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Teachers sign petition for new contracts

By Molly Farmer | Posted - Jul. 19, 2011 at 5:00 p.m.



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OGDEN — Ogden teachers petitioned the school board Tuesday to bring back collective bargaining and act in a "spirit of collaboration rather than conflict."

More than 2,000 people signed the petition asking the board to include teachers in contract negotiations. Doug Stephens, president of the Ogden Education Association, delivered the petition to the district offices Tuesday.


Ogden teachers have taken the board's decision to unilaterally develop a contract and force the teachers to sign or resign as a real kick in the face. Our hope is the board will see reason and return to the bargaining table with its educators.

–- Doug Stephens, OEA president


"We petition the Ogden Board of Education … to immediately reinstate bargaining rights with the educators' bargaining agent," the Ogden Education Association said in a prepared statement.

The board and OEA were unable to agree on contract terms for the 2010-11 school year, so the previous year's contract expired. The school board drafted a 2011-12 contract that it presented it to teachers June 30. Teachers were told to sign it or their positions would be listed as open for hire.

OEA leaders say they had hoped to meet with the board this summer to get 2011-12 negotiations under way but the board moved forward without them.

The union and hundreds of supporters rallied last week in Ogden to push for a return to the district's traditional contract negotiation process, where union representatives and board members work together to draft contracts related to working conditions, salaries and benefits.

"Ogden teachers have taken the board's decision to unilaterally develop a contract and force the teachers to sign or resign as a real kick in the face," said OEA president Doug Stephens. "Our hope is the board will see reason and return to the bargaining table with its educators."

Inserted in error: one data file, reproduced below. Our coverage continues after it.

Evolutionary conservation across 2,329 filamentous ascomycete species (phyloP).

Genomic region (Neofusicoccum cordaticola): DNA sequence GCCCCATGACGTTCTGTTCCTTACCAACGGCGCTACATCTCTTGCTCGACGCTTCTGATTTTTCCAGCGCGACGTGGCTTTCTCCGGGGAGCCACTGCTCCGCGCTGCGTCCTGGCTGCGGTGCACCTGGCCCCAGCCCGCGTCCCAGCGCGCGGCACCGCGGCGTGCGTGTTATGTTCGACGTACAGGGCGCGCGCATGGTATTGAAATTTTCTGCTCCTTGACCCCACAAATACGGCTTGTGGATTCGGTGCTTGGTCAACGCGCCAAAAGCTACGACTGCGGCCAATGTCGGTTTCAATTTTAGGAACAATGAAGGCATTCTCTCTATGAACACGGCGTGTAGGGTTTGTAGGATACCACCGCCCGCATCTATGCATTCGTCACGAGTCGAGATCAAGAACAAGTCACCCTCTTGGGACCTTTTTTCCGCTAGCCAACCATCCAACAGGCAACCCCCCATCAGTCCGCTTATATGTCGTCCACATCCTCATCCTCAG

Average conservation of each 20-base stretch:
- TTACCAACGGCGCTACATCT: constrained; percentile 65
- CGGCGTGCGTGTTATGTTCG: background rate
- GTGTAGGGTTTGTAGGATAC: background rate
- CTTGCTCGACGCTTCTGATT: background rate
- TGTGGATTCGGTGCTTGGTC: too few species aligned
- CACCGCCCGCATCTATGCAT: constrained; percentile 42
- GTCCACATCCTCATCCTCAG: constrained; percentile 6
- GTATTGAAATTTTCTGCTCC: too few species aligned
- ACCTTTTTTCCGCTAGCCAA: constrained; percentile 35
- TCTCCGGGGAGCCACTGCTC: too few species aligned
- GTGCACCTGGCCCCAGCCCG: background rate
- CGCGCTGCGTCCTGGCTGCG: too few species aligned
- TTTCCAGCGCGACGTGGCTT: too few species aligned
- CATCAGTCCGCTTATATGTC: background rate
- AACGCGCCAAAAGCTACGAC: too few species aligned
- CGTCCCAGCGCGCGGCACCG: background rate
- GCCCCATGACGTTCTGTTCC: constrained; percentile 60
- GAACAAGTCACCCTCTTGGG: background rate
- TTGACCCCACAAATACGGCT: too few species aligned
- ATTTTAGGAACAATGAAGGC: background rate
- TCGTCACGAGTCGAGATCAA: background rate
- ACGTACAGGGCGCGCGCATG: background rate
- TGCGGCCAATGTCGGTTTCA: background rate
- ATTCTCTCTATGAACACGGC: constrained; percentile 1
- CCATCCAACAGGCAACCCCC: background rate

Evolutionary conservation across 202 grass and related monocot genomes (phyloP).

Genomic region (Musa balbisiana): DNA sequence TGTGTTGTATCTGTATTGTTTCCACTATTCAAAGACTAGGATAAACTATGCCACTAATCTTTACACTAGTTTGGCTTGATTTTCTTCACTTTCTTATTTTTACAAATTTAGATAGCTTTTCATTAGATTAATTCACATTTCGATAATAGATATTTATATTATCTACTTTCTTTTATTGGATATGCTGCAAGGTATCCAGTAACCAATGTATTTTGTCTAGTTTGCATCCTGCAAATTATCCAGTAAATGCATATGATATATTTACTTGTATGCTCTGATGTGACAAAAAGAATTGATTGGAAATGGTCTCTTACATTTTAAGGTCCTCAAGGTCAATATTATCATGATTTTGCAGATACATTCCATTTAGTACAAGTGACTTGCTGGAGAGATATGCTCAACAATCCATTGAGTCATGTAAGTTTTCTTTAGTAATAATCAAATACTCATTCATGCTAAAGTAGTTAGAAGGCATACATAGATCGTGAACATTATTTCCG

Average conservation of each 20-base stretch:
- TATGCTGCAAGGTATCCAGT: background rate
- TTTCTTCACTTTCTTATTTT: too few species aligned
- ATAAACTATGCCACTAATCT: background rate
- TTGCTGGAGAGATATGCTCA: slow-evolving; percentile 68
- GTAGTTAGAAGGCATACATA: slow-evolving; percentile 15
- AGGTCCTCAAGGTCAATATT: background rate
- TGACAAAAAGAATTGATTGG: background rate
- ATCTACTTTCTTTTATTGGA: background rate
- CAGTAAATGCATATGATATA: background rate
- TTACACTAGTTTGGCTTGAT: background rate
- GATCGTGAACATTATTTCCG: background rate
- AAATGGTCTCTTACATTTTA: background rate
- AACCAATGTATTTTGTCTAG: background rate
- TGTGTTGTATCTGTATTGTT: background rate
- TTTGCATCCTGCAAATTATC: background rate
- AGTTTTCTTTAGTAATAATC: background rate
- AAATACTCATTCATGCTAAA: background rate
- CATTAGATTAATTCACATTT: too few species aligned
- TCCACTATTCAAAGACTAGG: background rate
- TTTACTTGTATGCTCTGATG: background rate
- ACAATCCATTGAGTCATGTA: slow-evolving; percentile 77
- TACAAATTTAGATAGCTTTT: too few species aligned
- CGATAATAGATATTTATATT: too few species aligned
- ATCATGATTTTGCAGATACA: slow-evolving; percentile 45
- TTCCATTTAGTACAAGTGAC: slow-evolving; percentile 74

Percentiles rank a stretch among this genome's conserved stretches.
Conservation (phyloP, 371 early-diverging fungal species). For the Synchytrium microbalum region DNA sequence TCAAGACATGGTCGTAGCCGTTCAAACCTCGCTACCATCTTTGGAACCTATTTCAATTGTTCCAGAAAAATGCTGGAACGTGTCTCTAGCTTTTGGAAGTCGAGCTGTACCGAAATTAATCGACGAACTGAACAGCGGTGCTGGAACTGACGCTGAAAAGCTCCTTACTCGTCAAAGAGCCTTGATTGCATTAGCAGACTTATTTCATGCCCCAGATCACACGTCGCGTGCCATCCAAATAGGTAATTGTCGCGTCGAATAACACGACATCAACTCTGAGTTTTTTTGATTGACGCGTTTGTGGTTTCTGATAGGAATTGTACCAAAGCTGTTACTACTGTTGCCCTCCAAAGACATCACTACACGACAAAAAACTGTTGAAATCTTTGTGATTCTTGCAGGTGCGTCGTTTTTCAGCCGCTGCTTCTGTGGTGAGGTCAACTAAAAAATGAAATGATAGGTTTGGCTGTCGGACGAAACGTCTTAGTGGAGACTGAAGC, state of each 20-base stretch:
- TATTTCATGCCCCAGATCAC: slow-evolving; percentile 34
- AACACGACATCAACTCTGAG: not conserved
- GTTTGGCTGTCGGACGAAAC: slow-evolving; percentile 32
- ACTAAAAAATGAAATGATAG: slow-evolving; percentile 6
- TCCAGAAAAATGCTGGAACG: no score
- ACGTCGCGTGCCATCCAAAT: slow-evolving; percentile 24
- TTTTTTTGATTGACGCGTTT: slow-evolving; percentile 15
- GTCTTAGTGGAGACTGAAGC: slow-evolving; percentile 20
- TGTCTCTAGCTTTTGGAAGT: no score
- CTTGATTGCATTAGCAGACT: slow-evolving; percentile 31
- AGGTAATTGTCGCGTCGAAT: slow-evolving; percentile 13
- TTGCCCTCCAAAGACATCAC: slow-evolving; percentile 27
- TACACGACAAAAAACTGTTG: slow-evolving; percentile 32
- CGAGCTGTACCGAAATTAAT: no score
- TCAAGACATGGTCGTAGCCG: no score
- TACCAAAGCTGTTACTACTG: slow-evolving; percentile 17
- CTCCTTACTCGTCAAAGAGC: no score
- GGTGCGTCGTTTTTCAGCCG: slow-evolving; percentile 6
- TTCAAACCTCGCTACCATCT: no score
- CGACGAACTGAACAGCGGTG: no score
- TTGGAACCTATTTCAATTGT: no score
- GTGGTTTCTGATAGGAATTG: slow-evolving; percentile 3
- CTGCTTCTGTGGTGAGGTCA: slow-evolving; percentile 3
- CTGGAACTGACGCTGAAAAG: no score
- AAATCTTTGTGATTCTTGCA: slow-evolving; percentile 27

The new contract lays out a performance pay component. It states teacher raises will eventually be based on the results of to-be-developed evaluations. Traditionally, raises have been based on years on the job.


The board signaled its intent to act unilaterally rather than collaboratively, which is ultimately not in the best interest of employees or students.

–- OEA statement


The board voted to continue experienced-based raises for the next two school years while it develops criteria for the performance-based model. By 2013-14, 25 percent of teacher raises will be based on performance, with the other 75 percent based on experience. The following year, 50 percent will be performance based. By 2016-17, 100 percent of raises will be contingent upon performance.

Both state and local teachers union representatives have stressed they are not opposed to a merit-based pay systems wholesale. They disagree with the board mandating the system and other contract changes without teacher input.

"The board signaled its intent to act unilaterally rather than collaboratively, which is ultimately not in the best interest of employees or students," the OEA's release states.

Email:mfarmer@ksl.com

Molly Farmer

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